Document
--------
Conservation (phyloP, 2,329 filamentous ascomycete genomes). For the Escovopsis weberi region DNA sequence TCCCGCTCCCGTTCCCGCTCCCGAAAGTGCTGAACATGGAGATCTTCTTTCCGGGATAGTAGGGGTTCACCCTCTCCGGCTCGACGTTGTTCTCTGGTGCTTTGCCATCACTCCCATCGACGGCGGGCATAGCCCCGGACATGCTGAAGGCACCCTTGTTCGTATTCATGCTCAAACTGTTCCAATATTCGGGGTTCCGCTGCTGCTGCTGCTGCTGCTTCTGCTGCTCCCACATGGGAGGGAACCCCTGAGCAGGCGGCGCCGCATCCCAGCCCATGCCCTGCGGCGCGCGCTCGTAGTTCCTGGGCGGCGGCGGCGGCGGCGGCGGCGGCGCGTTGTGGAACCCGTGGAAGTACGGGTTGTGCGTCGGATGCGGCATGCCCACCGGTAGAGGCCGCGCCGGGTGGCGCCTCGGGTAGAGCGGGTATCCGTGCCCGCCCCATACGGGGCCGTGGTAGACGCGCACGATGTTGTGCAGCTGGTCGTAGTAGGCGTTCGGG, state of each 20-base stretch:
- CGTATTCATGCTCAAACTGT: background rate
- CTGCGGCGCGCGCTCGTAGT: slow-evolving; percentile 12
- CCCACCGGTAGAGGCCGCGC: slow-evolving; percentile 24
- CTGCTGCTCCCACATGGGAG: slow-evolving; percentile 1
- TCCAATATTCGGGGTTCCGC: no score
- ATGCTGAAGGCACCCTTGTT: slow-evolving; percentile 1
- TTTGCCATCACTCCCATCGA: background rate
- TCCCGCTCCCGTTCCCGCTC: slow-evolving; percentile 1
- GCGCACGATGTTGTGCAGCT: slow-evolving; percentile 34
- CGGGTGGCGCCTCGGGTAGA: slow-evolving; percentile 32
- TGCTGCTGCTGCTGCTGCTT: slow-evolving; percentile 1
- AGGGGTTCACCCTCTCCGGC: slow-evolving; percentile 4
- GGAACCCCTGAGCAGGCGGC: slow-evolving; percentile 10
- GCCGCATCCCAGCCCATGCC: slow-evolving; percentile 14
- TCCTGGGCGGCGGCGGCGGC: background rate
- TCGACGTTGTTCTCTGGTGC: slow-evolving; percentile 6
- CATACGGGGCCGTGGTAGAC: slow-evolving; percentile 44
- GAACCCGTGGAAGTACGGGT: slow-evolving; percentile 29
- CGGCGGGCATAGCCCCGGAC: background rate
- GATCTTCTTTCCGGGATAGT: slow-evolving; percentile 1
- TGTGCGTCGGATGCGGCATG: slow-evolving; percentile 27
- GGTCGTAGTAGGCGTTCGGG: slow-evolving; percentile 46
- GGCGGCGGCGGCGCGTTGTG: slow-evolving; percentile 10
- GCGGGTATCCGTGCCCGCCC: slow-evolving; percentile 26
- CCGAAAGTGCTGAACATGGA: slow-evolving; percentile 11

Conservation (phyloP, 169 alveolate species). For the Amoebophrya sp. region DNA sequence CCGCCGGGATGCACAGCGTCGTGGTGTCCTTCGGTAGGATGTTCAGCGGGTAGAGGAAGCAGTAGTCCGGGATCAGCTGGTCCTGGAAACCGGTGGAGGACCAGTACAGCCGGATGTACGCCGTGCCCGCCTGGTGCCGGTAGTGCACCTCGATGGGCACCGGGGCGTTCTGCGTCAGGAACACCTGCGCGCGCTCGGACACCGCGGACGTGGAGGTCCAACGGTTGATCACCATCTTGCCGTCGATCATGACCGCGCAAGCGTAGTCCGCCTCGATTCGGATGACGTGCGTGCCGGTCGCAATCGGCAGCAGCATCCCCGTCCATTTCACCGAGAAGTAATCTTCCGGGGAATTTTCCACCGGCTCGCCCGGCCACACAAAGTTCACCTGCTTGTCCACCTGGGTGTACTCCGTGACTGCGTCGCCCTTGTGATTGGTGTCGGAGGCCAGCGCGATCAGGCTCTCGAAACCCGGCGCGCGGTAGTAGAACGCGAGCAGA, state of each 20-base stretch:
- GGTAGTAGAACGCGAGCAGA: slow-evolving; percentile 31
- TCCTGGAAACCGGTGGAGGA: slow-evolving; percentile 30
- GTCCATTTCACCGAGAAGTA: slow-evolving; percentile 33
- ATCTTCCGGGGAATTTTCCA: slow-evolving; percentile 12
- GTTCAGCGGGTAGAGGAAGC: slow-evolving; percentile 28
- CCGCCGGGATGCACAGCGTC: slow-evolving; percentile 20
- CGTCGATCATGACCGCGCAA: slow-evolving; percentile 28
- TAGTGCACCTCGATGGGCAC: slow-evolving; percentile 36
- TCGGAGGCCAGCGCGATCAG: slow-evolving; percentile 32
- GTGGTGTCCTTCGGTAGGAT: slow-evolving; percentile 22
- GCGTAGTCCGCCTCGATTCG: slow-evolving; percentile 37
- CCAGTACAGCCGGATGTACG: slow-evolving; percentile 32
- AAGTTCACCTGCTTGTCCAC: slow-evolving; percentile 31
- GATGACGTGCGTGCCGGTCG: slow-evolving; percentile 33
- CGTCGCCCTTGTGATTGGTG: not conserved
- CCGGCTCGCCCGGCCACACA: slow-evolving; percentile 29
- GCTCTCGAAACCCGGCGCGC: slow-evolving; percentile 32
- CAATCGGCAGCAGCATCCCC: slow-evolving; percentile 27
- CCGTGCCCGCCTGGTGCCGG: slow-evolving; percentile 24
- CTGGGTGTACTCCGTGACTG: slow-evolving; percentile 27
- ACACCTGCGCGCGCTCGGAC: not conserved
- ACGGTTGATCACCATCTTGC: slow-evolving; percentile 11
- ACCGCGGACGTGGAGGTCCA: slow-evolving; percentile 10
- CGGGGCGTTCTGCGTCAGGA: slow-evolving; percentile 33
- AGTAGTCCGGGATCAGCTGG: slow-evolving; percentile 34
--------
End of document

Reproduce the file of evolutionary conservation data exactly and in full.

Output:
Conservation (phyloP, 2,329 filamentous ascomycete genomes). For the Escovopsis weberi region DNA sequence TCCCGCTCCCGTTCCCGCTCCCGAAAGTGCTGAACATGGAGATCTTCTTTCCGGGATAGTAGGGGTTCACCCTCTCCGGCTCGACGTTGTTCTCTGGTGCTTTGCCATCACTCCCATCGACGGCGGGCATAGCCCCGGACATGCTGAAGGCACCCTTGTTCGTATTCATGCTCAAACTGTTCCAATATTCGGGGTTCCGCTGCTGCTGCTGCTGCTGCTTCTGCTGCTCCCACATGGGAGGGAACCCCTGAGCAGGCGGCGCCGCATCCCAGCCCATGCCCTGCGGCGCGCGCTCGTAGTTCCTGGGCGGCGGCGGCGGCGGCGGCGGCGGCGCGTTGTGGAACCCGTGGAAGTACGGGTTGTGCGTCGGATGCGGCATGCCCACCGGTAGAGGCCGCGCCGGGTGGCGCCTCGGGTAGAGCGGGTATCCGTGCCCGCCCCATACGGGGCCGTGGTAGACGCGCACGATGTTGTGCAGCTGGTCGTAGTAGGCGTTCGGG, state of each 20-base stretch:
- CGTATTCATGCTCAAACTGT: background rate
- CTGCGGCGCGCGCTCGTAGT: slow-evolving; percentile 12
- CCCACCGGTAGAGGCCGCGC: slow-evolving; percentile 24
- CTGCTGCTCCCACATGGGAG: slow-evolving; percentile 1
- TCCAATATTCGGGGTTCCGC: no score
- ATGCTGAAGGCACCCTTGTT: slow-evolving; percentile 1
- TTTGCCATCACTCCCATCGA: background rate
- TCCCGCTCCCGTTCCCGCTC: slow-evolving; percentile 1
- GCGCACGATGTTGTGCAGCT: slow-evolving; percentile 34
- CGGGTGGCGCCTCGGGTAGA: slow-evolving; percentile 32
- TGCTGCTGCTGCTGCTGCTT: slow-evolving; percentile 1
- AGGGGTTCACCCTCTCCGGC: slow-evolving; percentile 4
- GGAACCCCTGAGCAGGCGGC: slow-evolving; percentile 10
- GCCGCATCCCAGCCCATGCC: slow-evolving; percentile 14
- TCCTGGGCGGCGGCGGCGGC: background rate
- TCGACGTTGTTCTCTGGTGC: slow-evolving; percentile 6
- CATACGGGGCCGTGGTAGAC: slow-evolving; percentile 44
- GAACCCGTGGAAGTACGGGT: slow-evolving; percentile 29
- CGGCGGGCATAGCCCCGGAC: background rate
- GATCTTCTTTCCGGGATAGT: slow-evolving; percentile 1
- TGTGCGTCGGATGCGGCATG: slow-evolving; percentile 27
- GGTCGTAGTAGGCGTTCGGG: slow-evolving; percentile 46
- GGCGGCGGCGGCGCGTTGTG: slow-evolving; percentile 10
- GCGGGTATCCGTGCCCGCCC: slow-evolving; percentile 26
- CCGAAAGTGCTGAACATGGA: slow-evolving; percentile 11

Conservation (phyloP, 169 alveolate species). For the Amoebophrya sp. region DNA sequence CCGCCGGGATGCACAGCGTCGTGGTGTCCTTCGGTAGGATGTTCAGCGGGTAGAGGAAGCAGTAGTCCGGGATCAGCTGGTCCTGGAAACCGGTGGAGGACCAGTACAGCCGGATGTACGCCGTGCCCGCCTGGTGCCGGTAGTGCACCTCGATGGGCACCGGGGCGTTCTGCGTCAGGAACACCTGCGCGCGCTCGGACACCGCGGACGTGGAGGTCCAACGGTTGATCACCATCTTGCCGTCGATCATGACCGCGCAAGCGTAGTCCGCCTCGATTCGGATGACGTGCGTGCCGGTCGCAATCGGCAGCAGCATCCCCGTCCATTTCACCGAGAAGTAATCTTCCGGGGAATTTTCCACCGGCTCGCCCGGCCACACAAAGTTCACCTGCTTGTCCACCTGGGTGTACTCCGTGACTGCGTCGCCCTTGTGATTGGTGTCGGAGGCCAGCGCGATCAGGCTCTCGAAACCCGGCGCGCGGTAGTAGAACGCGAGCAGA, state of each 20-base stretch:
- GGTAGTAGAACGCGAGCAGA: slow-evolving; percentile 31
- TCCTGGAAACCGGTGGAGGA: slow-evolving; percentile 30
- GTCCATTTCACCGAGAAGTA: slow-evolving; percentile 33
- ATCTTCCGGGGAATTTTCCA: slow-evolving; percentile 12
- GTTCAGCGGGTAGAGGAAGC: slow-evolving; percentile 28
- CCGCCGGGATGCACAGCGTC: slow-evolving; percentile 20
- CGTCGATCATGACCGCGCAA: slow-evolving; percentile 28
- TAGTGCACCTCGATGGGCAC: slow-evolving; percentile 36
- TCGGAGGCCAGCGCGATCAG: slow-evolving; percentile 32
- GTGGTGTCCTTCGGTAGGAT: slow-evolving; percentile 22
- GCGTAGTCCGCCTCGATTCG: slow-evolving; percentile 37
- CCAGTACAGCCGGATGTACG: slow-evolving; percentile 32
- AAGTTCACCTGCTTGTCCAC: slow-evolving; percentile 31
- GATGACGTGCGTGCCGGTCG: slow-evolving; percentile 33
- CGTCGCCCTTGTGATTGGTG: not conserved
- CCGGCTCGCCCGGCCACACA: slow-evolving; percentile 29
- GCTCTCGAAACCCGGCGCGC: slow-evolving; percentile 32
- CAATCGGCAGCAGCATCCCC: slow-evolving; percentile 27
- CCGTGCCCGCCTGGTGCCGG: slow-evolving; percentile 24
- CTGGGTGTACTCCGTGACTG: slow-evolving; percentile 27
- ACACCTGCGCGCGCTCGGAC: not conserved
- ACGGTTGATCACCATCTTGC: slow-evolving; percentile 11
- ACCGCGGACGTGGAGGTCCA: slow-evolving; percentile 10
- CGGGGCGTTCTGCGTCAGGA: slow-evolving; percentile 33
- AGTAGTCCGGGATCAGCTGG: slow-evolving; percentile 34